You can also save time on a project by using an expert design consultancy rather than trying to do it all yourself. Software is an important factor too, bad code can derail a project. Make sure you plan ahead.
Not long ago touchscreens were revolutionary, now they are a major part of life. People now expect to see displays and interactive screens from cars to check-outs, this is creeping in more in industrial settings too with either resistive or capacitive touch.
As with many technologies the more it advances the cheaper it is to use and implement, making these options far more viable. However, this doesn’t mean you should jump on the touchscreen bandwagon if physical buttons make more sense to your application, take a step back and do some valuable customer research.
Key challenges with display technologies
Exploring the problems product developers come across.
Rushing the specification
The internet is not always your friend when it comes to writing a good specification. The choice of displays is so vast that it’s easy to waste many hours of research and make costly decisions to lead to added expenses, poor usability, and project delays, none of which you can afford.
One of the costliest mistakes you can make with displays is not checking your parts have longevity of supply, for industrial applications certification can take years, if you then find out parts have gone to their end-of-life stage this can have huge ramifications.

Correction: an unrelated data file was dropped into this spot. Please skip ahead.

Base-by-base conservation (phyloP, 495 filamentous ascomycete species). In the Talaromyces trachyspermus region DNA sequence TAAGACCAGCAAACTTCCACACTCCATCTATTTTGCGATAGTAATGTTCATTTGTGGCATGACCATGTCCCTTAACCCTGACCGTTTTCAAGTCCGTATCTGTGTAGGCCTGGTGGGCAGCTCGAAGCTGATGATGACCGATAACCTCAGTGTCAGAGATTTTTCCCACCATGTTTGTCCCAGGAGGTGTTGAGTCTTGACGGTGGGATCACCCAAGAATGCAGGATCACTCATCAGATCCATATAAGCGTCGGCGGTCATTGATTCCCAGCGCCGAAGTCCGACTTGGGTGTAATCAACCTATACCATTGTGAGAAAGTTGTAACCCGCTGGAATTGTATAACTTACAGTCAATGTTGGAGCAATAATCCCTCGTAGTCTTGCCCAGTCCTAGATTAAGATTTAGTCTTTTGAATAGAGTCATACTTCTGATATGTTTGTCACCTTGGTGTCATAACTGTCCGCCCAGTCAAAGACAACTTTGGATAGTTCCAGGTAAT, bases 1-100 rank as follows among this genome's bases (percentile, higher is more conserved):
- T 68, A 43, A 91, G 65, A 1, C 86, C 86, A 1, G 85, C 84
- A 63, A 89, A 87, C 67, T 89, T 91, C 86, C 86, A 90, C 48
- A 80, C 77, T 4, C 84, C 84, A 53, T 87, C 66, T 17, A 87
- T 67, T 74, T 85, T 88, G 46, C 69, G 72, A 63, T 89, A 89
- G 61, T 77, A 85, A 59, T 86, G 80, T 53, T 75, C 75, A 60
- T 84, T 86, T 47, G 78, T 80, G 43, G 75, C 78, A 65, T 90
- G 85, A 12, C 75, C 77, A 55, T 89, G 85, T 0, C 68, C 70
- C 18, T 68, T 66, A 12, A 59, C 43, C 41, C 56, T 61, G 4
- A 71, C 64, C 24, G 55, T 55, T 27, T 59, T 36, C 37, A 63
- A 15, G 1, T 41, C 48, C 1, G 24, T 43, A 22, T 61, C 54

Aim for 5+ years to avoid disaster. Develop close relationships with your suppliers.
Global chip shortages are not something to be underestimated, many have chosen not to take this seriously and by the time they realise the extent of lead times it’s too late.
In addition, chips cost a lot more than they used to. Talk about components early and get supplies booked in and avoid any components which only have a single source. Don’t rely on being able to get the parts later in the design stage.
Consider how you want the customer to interface with the application.
Low power design
This is a major talking point in the electronics industry. Consider how much power your product needs out in the field and look at battery capacity.
You need to look at battery power applications and how you will recharge the battery, you don’t want to increase truck rolls to change batteries, this is bad for your team’s time and money, and it has environmental consequences.
Some applications don’t require a lot of power such as Kindle-style ePaper technology.
Not getting the right support
The earlier you get the right support from both the display and electronics perspective the less costly mistakes you’ll incur later.
Getting support from the concept stage allows both parties to understand what you’re looking to achieve, design for availability and avoid wasting time.
Taking these valuable factors into consideration will help you plan your project and get the most out of your display technologies.